Ten Years Later
Ten years ago a foreign enemy attacked us on our own soil. On that fateful day in September, thousands of innocent Americans lost their lives.
As we reflect on the ten year anniversary, we can recall what it felt like to watch the horrific events of that day unfold.
As I drove to work on September 11, 2001, I remember that the sky was clear that morning and the windows in my car were rolled down because the air conditioning system was broken.
When I passed the Pentagon on my right, I heard a muffled noise that caused me to turn and look. I saw black smoke rising up and I remember thinking to myself that the smoke appeared to be very close to the Pentagon. I was also concerned because the smoke was black. When paper or wood is being burned the smoke is lighter, but this smoke was thick, black and looked like a chemical fire.
About five minutes later I pulled into the Rayburn House Office Building where my office is located, and a Capitol Police Officer told me that the Pentagon had just been hit.
I realized then that I had witnessed one of the attacks on our homeland.
Later that year, I was personally involved in our efforts to prevent future attacks on America. I was a member of the Judiciary Committee, which I now chair, when it approved the PATRIOT Act.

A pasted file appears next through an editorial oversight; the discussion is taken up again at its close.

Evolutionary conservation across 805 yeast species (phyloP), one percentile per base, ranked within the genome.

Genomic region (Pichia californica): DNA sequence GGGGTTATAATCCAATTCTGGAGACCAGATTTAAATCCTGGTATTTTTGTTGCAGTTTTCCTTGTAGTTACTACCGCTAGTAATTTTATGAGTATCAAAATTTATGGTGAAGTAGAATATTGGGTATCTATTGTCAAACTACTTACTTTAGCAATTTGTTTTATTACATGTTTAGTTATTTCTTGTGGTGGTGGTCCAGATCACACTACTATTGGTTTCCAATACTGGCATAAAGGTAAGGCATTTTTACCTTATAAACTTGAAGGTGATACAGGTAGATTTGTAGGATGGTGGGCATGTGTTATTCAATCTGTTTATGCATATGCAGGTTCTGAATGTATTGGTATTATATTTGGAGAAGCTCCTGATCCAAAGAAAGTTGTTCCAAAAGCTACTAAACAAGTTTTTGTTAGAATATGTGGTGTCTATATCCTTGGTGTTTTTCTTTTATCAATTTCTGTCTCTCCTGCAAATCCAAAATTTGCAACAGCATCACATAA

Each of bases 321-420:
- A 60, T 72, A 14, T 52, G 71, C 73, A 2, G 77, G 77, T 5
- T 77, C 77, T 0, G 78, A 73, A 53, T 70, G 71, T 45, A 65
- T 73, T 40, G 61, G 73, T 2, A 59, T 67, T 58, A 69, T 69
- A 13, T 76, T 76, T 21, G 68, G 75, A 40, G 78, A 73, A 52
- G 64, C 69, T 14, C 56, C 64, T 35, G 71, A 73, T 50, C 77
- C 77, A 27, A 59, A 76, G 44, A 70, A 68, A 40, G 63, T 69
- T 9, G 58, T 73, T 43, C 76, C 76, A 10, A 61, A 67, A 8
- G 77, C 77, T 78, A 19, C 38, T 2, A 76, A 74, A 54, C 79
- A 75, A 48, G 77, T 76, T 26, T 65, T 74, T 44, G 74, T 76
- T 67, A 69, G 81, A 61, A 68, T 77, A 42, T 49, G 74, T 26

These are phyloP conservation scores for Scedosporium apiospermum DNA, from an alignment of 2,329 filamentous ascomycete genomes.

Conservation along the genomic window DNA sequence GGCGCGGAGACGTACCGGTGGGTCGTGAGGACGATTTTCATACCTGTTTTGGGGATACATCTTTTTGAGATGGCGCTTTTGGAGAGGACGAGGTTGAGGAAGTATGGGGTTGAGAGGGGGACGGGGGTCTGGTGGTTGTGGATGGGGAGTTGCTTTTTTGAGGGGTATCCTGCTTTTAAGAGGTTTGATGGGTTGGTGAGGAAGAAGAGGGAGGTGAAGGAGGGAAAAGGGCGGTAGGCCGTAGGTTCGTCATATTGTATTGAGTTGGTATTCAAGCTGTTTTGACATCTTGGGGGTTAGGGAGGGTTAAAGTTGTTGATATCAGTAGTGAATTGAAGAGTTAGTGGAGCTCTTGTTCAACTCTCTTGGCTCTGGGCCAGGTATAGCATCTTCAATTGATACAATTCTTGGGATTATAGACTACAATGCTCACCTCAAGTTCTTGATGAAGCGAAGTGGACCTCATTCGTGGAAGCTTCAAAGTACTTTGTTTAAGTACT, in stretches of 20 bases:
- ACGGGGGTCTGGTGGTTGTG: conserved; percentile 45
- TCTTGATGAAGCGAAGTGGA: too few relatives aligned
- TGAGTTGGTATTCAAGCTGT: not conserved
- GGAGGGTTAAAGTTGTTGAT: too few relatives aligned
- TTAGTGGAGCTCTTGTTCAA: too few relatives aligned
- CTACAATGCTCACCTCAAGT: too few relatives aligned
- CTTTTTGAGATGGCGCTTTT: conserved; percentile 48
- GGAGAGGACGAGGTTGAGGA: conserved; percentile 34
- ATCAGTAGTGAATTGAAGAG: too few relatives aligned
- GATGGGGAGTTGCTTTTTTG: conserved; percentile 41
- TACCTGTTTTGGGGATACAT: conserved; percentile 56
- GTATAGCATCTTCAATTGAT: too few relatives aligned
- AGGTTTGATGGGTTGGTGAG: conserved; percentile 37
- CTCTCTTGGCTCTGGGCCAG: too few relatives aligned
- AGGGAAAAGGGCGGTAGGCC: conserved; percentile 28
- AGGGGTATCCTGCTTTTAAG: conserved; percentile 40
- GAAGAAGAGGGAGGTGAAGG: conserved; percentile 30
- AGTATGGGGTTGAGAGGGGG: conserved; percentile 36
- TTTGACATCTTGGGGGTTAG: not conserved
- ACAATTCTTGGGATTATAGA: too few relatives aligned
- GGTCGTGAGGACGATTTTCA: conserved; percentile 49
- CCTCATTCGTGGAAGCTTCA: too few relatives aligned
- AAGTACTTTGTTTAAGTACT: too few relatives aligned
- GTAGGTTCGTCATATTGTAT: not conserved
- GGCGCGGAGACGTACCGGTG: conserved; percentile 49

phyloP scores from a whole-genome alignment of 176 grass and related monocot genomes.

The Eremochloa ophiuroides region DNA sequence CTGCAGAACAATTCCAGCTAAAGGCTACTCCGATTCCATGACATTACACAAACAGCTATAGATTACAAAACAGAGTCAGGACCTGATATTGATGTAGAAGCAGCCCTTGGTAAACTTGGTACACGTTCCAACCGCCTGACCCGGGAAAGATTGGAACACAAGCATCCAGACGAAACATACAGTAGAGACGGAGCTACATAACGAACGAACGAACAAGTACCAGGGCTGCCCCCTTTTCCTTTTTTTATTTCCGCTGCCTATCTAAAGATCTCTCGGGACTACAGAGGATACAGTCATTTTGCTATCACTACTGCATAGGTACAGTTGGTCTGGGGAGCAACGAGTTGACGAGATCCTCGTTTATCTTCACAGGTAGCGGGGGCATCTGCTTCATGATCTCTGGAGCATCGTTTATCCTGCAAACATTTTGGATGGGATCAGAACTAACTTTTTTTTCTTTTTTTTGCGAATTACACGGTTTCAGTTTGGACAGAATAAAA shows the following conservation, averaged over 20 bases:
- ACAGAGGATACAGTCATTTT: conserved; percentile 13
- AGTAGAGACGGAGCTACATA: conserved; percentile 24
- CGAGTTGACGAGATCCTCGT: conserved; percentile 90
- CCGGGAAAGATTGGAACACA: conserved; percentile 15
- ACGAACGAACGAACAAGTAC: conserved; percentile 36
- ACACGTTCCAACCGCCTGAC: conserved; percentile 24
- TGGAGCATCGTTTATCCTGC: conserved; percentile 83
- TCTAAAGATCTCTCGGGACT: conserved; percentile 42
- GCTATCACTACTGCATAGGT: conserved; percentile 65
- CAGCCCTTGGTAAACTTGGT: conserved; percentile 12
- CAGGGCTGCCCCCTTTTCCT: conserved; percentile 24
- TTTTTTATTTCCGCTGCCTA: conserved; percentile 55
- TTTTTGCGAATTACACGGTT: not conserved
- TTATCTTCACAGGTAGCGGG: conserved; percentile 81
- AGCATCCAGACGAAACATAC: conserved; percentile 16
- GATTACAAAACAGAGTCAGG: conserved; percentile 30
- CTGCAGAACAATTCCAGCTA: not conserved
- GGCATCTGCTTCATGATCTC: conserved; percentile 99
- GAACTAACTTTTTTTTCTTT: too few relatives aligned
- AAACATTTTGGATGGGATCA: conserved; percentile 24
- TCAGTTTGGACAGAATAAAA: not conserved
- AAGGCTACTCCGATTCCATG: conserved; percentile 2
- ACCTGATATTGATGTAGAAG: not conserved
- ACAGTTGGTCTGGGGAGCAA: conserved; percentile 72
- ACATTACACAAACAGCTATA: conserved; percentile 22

Ten years later, the terrorist threat facing America has changed but has not diminished.
This important act has helped keep us safe from terrorist attacks. The PATRIOT Act continues to play a vital role in America’s counter-terrorism efforts, not only to prevent another large-scale attack, but also to combat an increasing number of smaller terrorist plots.
America is fortunate not to have suffered another attack of such magnitude and devastation in the past decade.
But it is not because terrorists haven’t tried. There have been numerous attempts by terrorists to kill innocent Americans. We must beware the folly of complacency.
We cannot afford to leave our intelligence community without the reliable resources it needs to dismantle terrorist organizations, identify threats from both groups and individuals, and interrupt terrorist plots of all sizes.
Today as we honor those who died on September 11th and stand with their families, we continue working to ensure that this never happens again.
September 11 may have shattered our sense of safety, but it has also strengthened our resolve, national pride and preparedness.